Earlier this Week, NextGov and ReadWriteWeb reported that the US federal government’s General Services Administration (GSA) had signed memoranda of understanding with several well known social sites: YouTube, Flickr, Vimeo and blip.tv.
These MOUs are aimed at making it easier for American government agencies to use these platforms. They serve as templates for individual organizations to use when signing up to use the free services of YouTube, Flick, et al.
Previously, it had been impossible for US federal government organizations to agree to the standard terms of service for these sites due to legal requirements under which they operate. According to ReadWriteWeb,
the GSA had a number of other legal concerns about the standard terms and conditions of these services, including problems with indemnification clauses, liability limits, and endorsements, which led it to enter negotiations with these services. Also, a lot of the standard agreements call for dispute resolutions by state courts, while for government agencies, federal law has to apply.
In addition to the video and photo-sharing services that now have agreements with the government, the GSA is pursuing similar arrangements with the big social networks, Facebook and MySpace.
What’s the Significance?
I see this as a really positive step. It’s something that US public servants can point to in their efforts to reassure their managers and executives that it’s OK for government to be on these major platforms. This will make it easier to go to where online audiences actually are.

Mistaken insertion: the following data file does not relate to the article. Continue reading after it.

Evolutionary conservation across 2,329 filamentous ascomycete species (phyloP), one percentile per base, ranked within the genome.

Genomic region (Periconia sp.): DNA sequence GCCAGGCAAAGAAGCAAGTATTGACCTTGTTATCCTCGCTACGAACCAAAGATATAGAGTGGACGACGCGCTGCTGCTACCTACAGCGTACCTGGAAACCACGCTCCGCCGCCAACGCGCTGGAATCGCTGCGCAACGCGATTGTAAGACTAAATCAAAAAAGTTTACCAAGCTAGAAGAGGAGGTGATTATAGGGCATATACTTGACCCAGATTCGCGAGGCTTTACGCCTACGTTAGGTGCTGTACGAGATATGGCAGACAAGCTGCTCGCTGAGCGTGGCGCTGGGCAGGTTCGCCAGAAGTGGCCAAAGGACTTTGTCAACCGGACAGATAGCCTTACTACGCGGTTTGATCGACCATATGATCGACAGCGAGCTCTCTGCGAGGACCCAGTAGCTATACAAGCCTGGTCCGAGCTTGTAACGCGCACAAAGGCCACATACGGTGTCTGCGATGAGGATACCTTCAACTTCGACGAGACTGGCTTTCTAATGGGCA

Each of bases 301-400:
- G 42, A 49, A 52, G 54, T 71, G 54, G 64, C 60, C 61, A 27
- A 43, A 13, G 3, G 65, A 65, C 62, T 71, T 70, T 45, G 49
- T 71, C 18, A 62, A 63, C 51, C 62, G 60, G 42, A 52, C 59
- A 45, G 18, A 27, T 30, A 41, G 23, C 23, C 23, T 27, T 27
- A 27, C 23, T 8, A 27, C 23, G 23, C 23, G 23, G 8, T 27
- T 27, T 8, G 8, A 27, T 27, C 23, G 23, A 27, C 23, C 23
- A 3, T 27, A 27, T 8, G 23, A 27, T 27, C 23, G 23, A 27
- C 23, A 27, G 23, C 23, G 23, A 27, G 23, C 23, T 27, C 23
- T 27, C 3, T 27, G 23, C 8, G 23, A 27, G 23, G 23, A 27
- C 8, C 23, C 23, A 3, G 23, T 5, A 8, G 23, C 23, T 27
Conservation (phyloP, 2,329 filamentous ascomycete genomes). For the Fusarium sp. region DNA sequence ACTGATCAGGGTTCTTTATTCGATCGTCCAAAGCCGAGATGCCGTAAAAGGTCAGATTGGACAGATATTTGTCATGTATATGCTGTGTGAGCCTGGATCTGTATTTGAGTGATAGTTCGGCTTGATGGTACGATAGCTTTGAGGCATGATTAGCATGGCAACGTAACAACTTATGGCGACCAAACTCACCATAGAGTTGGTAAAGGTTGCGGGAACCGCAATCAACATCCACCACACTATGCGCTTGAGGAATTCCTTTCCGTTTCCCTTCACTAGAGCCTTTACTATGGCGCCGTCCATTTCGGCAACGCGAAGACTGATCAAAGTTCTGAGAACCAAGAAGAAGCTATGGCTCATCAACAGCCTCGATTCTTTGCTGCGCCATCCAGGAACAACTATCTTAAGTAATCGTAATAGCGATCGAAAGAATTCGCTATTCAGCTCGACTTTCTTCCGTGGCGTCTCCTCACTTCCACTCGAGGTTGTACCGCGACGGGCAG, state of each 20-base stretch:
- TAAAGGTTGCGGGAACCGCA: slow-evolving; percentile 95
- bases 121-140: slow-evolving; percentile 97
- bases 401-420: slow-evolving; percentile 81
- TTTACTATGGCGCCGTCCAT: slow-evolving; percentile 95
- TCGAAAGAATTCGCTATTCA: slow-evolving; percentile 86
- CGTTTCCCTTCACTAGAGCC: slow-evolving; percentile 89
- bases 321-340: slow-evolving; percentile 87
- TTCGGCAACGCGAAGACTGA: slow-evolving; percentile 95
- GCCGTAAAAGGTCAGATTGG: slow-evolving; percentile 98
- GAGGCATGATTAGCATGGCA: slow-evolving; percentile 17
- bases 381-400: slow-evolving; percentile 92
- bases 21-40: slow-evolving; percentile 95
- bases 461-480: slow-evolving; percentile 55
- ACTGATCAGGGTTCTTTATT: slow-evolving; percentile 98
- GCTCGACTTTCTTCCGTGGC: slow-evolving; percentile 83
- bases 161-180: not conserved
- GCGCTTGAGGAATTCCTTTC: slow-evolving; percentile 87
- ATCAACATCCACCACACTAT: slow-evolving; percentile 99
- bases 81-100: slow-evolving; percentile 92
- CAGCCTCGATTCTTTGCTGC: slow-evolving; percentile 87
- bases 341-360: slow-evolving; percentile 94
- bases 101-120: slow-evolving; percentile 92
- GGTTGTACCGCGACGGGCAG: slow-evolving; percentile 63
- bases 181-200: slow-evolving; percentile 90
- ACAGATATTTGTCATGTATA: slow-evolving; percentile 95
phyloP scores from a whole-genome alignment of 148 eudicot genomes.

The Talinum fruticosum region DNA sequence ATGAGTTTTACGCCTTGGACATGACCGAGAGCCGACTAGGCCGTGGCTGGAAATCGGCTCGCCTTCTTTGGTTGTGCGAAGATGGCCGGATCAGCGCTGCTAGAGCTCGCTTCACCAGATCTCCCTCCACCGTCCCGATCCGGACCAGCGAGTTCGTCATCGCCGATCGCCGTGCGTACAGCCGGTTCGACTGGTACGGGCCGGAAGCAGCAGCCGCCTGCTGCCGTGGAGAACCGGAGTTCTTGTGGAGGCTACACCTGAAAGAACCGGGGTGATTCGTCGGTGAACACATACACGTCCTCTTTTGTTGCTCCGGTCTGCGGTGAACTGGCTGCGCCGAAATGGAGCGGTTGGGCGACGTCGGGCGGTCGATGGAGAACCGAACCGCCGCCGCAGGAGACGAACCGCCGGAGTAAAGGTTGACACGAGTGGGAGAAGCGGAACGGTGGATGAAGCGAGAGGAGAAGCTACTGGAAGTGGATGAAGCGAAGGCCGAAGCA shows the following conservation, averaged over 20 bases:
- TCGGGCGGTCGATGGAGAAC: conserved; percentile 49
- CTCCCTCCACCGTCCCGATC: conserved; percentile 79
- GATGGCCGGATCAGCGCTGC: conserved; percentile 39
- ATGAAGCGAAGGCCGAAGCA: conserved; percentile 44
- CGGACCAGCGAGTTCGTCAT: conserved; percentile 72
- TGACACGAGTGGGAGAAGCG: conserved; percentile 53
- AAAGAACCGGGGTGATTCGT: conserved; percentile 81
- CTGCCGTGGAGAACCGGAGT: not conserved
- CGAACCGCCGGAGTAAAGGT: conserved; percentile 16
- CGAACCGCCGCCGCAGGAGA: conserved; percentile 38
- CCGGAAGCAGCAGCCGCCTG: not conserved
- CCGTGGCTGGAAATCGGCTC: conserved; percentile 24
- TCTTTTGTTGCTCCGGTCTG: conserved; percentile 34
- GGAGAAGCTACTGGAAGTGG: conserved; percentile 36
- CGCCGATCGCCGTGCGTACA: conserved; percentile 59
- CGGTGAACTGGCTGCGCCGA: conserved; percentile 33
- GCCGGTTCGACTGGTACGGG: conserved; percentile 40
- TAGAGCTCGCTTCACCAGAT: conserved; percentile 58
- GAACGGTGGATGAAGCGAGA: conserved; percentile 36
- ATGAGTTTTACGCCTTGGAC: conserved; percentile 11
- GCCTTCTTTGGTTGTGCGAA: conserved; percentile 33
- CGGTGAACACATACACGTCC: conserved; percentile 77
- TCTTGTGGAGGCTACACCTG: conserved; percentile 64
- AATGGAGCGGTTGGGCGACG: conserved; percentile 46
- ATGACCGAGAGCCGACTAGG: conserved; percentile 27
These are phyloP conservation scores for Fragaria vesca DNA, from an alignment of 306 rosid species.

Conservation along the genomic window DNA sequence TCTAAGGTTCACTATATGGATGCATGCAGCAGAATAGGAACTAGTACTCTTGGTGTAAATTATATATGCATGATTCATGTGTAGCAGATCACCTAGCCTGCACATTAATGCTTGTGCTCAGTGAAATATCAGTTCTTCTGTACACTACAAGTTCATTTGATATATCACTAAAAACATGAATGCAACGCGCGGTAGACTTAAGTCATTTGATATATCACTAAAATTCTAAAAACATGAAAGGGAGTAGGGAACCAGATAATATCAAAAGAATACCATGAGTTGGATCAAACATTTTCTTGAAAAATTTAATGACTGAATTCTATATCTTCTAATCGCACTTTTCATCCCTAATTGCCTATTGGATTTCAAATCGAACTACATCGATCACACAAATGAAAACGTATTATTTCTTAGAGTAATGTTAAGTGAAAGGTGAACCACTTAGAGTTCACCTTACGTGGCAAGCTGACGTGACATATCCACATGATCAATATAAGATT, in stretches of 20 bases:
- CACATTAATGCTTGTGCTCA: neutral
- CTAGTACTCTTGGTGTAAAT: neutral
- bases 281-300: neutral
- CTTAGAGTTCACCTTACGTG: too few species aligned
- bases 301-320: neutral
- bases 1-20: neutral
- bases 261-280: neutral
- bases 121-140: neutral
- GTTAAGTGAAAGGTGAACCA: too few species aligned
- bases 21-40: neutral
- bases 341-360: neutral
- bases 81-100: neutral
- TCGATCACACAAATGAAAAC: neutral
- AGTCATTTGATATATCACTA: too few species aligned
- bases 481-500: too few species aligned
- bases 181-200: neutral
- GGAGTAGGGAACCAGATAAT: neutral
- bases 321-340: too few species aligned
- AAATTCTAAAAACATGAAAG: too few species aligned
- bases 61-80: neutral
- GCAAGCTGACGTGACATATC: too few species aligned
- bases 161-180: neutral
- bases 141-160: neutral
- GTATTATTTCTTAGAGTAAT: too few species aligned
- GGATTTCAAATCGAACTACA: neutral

We need the same kind of thing here — PWGSC and other central agencies are you listening? (Time to get on the phone to your counterparts in the GSA and ask them to share their templates!)
However, dealing with legal liability is only one of many barriers to convincing the org to move forward. If I consider the situation in the Government of Canada, we’ve got many other policy requirements on the books that impede participation or engagement in the social web – privacy, accessibility, various web standards, information management, official bilingualism, the list goes on. I’m sure it’s a similar situation in the US.
Leaving aside the “web of rules,” there’s still many other challenges on the road to government 2.0.
- coherence and consistency — various govt agencies take different approaches to all of these issues.
- bureaucratic culture — a traditionally command and control environment that is uncomfortable with the idea of direct engagement with stakeholders.
- Learning curve — for those public servants taking the leap into the social web in a work setting.
… And these are just a few of the angles to be considered. So while this news is welcome, it’s only a small piece of the puzzle.
The NextGov story mentioned that:
the GSA did not make an agreement with the online messaging service Twitter because the agency determined the provider’s standard terms and conditions aligned with federal requirements.